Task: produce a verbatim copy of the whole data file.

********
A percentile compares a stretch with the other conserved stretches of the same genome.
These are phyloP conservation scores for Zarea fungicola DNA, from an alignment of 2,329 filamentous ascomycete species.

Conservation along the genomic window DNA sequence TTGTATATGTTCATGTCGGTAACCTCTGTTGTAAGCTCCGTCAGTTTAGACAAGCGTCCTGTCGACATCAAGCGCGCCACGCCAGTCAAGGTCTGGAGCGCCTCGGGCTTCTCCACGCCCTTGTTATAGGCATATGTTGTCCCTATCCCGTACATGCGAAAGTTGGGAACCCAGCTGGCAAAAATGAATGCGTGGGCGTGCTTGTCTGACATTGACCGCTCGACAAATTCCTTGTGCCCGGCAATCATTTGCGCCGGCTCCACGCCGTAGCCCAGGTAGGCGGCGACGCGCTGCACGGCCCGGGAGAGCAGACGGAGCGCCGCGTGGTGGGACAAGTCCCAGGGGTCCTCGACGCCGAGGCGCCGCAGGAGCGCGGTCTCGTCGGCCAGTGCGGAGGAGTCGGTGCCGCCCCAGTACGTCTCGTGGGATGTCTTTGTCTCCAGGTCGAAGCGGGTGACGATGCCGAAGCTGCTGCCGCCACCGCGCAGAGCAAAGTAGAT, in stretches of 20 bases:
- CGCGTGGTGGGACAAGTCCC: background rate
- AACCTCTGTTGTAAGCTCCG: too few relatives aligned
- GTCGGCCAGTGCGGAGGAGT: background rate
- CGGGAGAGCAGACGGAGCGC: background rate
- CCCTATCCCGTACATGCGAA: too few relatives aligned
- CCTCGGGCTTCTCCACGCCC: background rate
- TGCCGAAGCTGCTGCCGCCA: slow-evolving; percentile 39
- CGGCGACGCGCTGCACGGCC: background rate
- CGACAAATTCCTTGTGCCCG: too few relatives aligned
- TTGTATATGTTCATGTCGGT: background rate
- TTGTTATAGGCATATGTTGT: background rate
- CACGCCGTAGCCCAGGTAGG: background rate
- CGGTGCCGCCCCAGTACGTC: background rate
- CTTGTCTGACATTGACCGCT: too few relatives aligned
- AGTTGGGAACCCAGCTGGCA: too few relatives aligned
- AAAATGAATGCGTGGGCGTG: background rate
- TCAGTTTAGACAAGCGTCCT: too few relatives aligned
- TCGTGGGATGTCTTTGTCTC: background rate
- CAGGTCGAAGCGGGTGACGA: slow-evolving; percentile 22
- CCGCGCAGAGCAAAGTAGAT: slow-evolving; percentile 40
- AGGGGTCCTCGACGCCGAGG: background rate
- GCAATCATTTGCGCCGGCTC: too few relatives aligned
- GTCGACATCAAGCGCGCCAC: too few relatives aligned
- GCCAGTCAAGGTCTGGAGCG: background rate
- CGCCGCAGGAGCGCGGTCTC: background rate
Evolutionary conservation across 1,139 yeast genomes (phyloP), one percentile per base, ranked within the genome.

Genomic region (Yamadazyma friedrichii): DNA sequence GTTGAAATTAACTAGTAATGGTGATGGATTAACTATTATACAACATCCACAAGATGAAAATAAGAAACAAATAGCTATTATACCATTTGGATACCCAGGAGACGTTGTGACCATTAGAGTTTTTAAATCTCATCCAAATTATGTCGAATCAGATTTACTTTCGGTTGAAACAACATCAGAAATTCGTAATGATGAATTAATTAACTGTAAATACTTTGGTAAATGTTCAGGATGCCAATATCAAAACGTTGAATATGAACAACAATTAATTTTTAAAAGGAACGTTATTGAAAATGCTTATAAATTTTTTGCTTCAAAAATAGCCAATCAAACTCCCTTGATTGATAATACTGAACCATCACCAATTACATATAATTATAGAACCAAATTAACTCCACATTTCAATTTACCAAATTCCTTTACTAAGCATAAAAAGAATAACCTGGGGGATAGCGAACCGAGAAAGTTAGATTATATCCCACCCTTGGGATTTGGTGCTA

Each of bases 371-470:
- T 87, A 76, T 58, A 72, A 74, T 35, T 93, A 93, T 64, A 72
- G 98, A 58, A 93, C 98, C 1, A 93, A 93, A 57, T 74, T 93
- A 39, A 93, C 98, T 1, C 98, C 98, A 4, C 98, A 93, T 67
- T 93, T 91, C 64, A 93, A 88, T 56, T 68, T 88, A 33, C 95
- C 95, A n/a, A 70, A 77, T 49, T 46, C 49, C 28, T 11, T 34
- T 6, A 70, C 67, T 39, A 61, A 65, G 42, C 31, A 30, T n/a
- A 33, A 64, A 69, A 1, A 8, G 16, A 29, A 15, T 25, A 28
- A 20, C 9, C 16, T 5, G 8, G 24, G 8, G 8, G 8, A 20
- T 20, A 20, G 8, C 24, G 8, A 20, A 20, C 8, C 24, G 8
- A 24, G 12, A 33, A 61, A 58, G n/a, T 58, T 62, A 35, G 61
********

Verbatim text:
A percentile compares a stretch with the other conserved stretches of the same genome.
These are phyloP conservation scores for Zarea fungicola DNA, from an alignment of 2,329 filamentous ascomycete species.

Conservation along the genomic window DNA sequence TTGTATATGTTCATGTCGGTAACCTCTGTTGTAAGCTCCGTCAGTTTAGACAAGCGTCCTGTCGACATCAAGCGCGCCACGCCAGTCAAGGTCTGGAGCGCCTCGGGCTTCTCCACGCCCTTGTTATAGGCATATGTTGTCCCTATCCCGTACATGCGAAAGTTGGGAACCCAGCTGGCAAAAATGAATGCGTGGGCGTGCTTGTCTGACATTGACCGCTCGACAAATTCCTTGTGCCCGGCAATCATTTGCGCCGGCTCCACGCCGTAGCCCAGGTAGGCGGCGACGCGCTGCACGGCCCGGGAGAGCAGACGGAGCGCCGCGTGGTGGGACAAGTCCCAGGGGTCCTCGACGCCGAGGCGCCGCAGGAGCGCGGTCTCGTCGGCCAGTGCGGAGGAGTCGGTGCCGCCCCAGTACGTCTCGTGGGATGTCTTTGTCTCCAGGTCGAAGCGGGTGACGATGCCGAAGCTGCTGCCGCCACCGCGCAGAGCAAAGTAGAT, in stretches of 20 bases:
- CGCGTGGTGGGACAAGTCCC: background rate
- AACCTCTGTTGTAAGCTCCG: too few relatives aligned
- GTCGGCCAGTGCGGAGGAGT: background rate
- CGGGAGAGCAGACGGAGCGC: background rate
- CCCTATCCCGTACATGCGAA: too few relatives aligned
- CCTCGGGCTTCTCCACGCCC: background rate
- TGCCGAAGCTGCTGCCGCCA: slow-evolving; percentile 39
- CGGCGACGCGCTGCACGGCC: background rate
- CGACAAATTCCTTGTGCCCG: too few relatives aligned
- TTGTATATGTTCATGTCGGT: background rate
- TTGTTATAGGCATATGTTGT: background rate
- CACGCCGTAGCCCAGGTAGG: background rate
- CGGTGCCGCCCCAGTACGTC: background rate
- CTTGTCTGACATTGACCGCT: too few relatives aligned
- AGTTGGGAACCCAGCTGGCA: too few relatives aligned
- AAAATGAATGCGTGGGCGTG: background rate
- TCAGTTTAGACAAGCGTCCT: too few relatives aligned
- TCGTGGGATGTCTTTGTCTC: background rate
- CAGGTCGAAGCGGGTGACGA: slow-evolving; percentile 22
- CCGCGCAGAGCAAAGTAGAT: slow-evolving; percentile 40
- AGGGGTCCTCGACGCCGAGG: background rate
- GCAATCATTTGCGCCGGCTC: too few relatives aligned
- GTCGACATCAAGCGCGCCAC: too few relatives aligned
- GCCAGTCAAGGTCTGGAGCG: background rate
- CGCCGCAGGAGCGCGGTCTC: background rate
Evolutionary conservation across 1,139 yeast genomes (phyloP), one percentile per base, ranked within the genome.

Genomic region (Yamadazyma friedrichii): DNA sequence GTTGAAATTAACTAGTAATGGTGATGGATTAACTATTATACAACATCCACAAGATGAAAATAAGAAACAAATAGCTATTATACCATTTGGATACCCAGGAGACGTTGTGACCATTAGAGTTTTTAAATCTCATCCAAATTATGTCGAATCAGATTTACTTTCGGTTGAAACAACATCAGAAATTCGTAATGATGAATTAATTAACTGTAAATACTTTGGTAAATGTTCAGGATGCCAATATCAAAACGTTGAATATGAACAACAATTAATTTTTAAAAGGAACGTTATTGAAAATGCTTATAAATTTTTTGCTTCAAAAATAGCCAATCAAACTCCCTTGATTGATAATACTGAACCATCACCAATTACATATAATTATAGAACCAAATTAACTCCACATTTCAATTTACCAAATTCCTTTACTAAGCATAAAAAGAATAACCTGGGGGATAGCGAACCGAGAAAGTTAGATTATATCCCACCCTTGGGATTTGGTGCTA

Each of bases 371-470:
- T 87, A 76, T 58, A 72, A 74, T 35, T 93, A 93, T 64, A 72
- G 98, A 58, A 93, C 98, C 1, A 93, A 93, A 57, T 74, T 93
- A 39, A 93, C 98, T 1, C 98, C 98, A 4, C 98, A 93, T 67
- T 93, T 91, C 64, A 93, A 88, T 56, T 68, T 88, A 33, C 95
- C 95, A n/a, A 70, A 77, T 49, T 46, C 49, C 28, T 11, T 34
- T 6, A 70, C 67, T 39, A 61, A 65, G 42, C 31, A 30, T n/a
- A 33, A 64, A 69, A 1, A 8, G 16, A 29, A 15, T 25, A 28
- A 20, C 9, C 16, T 5, G 8, G 24, G 8, G 8, G 8, A 20
- T 20, A 20, G 8, C 24, G 8, A 20, A 20, C 8, C 24, G 8
- A 24, G 12, A 33, A 61, A 58, G n/a, T 58, T 62, A 35, G 61